All compression fixtures are required to have good axial alignment and a high lateral stiffness to provide and maintain accurate alignment under the lateral loads that can be generated by a compression test. Bending will have a significant effect on test results and most of the compression test methods include a value for the maximum allowed test specimen bending.
Damage tolerance is a major concern with composite laminates. Compression after impact testing provides a measure of damage tolerance and the test is usually performed on a rectangular laminate panel. The test consists of two separate parts; initially the panel is clamped around the periphery and then subjected to a controlled impact in the centre of the panel using a drop weight test machine.
The impacted panel is then located in a special jig and subjected to an edgewise compressive load until it fails, and the failure load gives an indication of the residual strength of the panel after the impact damage.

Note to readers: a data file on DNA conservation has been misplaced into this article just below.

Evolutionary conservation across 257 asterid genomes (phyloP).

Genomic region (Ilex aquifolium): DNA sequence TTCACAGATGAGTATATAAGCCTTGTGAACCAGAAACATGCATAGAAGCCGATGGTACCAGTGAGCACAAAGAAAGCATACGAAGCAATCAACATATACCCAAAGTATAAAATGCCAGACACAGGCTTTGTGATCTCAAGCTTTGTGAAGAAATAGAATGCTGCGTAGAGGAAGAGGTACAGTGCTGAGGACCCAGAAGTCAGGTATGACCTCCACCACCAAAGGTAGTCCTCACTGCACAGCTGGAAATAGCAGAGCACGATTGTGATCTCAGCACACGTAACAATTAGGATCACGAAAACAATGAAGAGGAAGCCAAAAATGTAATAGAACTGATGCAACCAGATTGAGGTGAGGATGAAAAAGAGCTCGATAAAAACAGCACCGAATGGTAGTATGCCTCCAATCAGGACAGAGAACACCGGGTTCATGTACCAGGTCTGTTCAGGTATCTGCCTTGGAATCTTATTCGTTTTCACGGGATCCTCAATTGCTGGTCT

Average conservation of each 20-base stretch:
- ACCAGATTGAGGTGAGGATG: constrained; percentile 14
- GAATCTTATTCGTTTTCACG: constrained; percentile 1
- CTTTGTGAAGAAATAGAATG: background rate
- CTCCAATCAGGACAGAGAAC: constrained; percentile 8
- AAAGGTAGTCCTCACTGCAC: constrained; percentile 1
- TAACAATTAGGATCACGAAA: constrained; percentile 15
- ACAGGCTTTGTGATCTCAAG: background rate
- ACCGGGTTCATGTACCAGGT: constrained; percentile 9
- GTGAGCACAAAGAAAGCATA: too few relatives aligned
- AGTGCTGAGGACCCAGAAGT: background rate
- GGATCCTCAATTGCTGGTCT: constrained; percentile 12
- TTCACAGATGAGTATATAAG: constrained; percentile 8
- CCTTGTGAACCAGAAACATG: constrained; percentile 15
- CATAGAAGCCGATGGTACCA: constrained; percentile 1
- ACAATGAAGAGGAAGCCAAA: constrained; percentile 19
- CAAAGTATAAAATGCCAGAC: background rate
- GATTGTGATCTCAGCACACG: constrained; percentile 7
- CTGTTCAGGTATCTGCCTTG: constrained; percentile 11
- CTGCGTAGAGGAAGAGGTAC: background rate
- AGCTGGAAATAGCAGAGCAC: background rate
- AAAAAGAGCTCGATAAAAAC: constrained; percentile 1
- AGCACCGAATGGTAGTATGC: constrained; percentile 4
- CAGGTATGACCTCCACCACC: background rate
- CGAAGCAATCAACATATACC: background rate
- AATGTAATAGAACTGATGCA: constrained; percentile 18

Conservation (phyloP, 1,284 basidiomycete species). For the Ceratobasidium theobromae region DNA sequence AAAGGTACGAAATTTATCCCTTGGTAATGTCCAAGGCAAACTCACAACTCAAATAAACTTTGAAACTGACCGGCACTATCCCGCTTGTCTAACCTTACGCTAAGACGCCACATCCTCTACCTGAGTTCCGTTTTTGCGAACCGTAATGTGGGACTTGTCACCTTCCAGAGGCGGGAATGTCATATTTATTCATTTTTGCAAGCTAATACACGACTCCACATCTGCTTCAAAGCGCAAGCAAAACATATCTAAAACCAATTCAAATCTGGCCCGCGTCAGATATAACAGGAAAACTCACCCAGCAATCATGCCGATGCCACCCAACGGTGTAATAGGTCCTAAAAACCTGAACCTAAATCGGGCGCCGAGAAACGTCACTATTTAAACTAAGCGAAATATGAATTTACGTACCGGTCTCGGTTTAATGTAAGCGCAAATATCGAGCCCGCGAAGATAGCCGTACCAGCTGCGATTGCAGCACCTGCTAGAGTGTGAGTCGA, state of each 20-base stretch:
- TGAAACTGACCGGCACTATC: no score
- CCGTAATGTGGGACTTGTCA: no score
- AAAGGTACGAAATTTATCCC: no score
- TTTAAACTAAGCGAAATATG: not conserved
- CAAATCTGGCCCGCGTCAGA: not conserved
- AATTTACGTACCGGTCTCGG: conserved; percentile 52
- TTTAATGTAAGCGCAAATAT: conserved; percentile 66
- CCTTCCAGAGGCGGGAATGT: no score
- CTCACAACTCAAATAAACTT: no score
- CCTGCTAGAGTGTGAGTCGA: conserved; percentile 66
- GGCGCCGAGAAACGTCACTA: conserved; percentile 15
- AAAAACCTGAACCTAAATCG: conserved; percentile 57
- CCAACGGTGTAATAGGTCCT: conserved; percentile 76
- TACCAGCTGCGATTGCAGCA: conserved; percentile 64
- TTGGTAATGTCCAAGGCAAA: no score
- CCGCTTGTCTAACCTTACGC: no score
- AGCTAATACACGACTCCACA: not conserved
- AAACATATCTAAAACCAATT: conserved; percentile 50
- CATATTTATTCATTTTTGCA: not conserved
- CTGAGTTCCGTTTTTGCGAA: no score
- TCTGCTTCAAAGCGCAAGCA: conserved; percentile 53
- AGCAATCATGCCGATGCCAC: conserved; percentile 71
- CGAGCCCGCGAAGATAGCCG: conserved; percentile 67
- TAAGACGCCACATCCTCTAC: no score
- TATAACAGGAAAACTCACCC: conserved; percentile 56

The thermal impact
Typically, the most common test environment for composite materials is temperature which generally ranges between -80°C and 250°C. Frequently test specimens are pre-conditioned in different environments prior to testing. Pre-conditioning is often in humid conditions but exposure to fluids is also used. Testing which includes tensile testing of pre-conditioned composite materials can generally be conducted in a temperature only controlled environment. Environmental chambers designed for testing at low and high temperatures are generally equipped with forced convection for heating and a liquid nitrogen injection system for cooling purposes.
A serious consideration with composite materials, particularly in the aerospace sector, is the ability to withstand crack propagation. Fracture toughness testing is becoming an area of increasing interest, as composite materials are notoriously weak in this area. Recent developments such as 3D weaving and ‘z pinning’ aim to address this weakness, however a testing solution must be available to assess their benefits.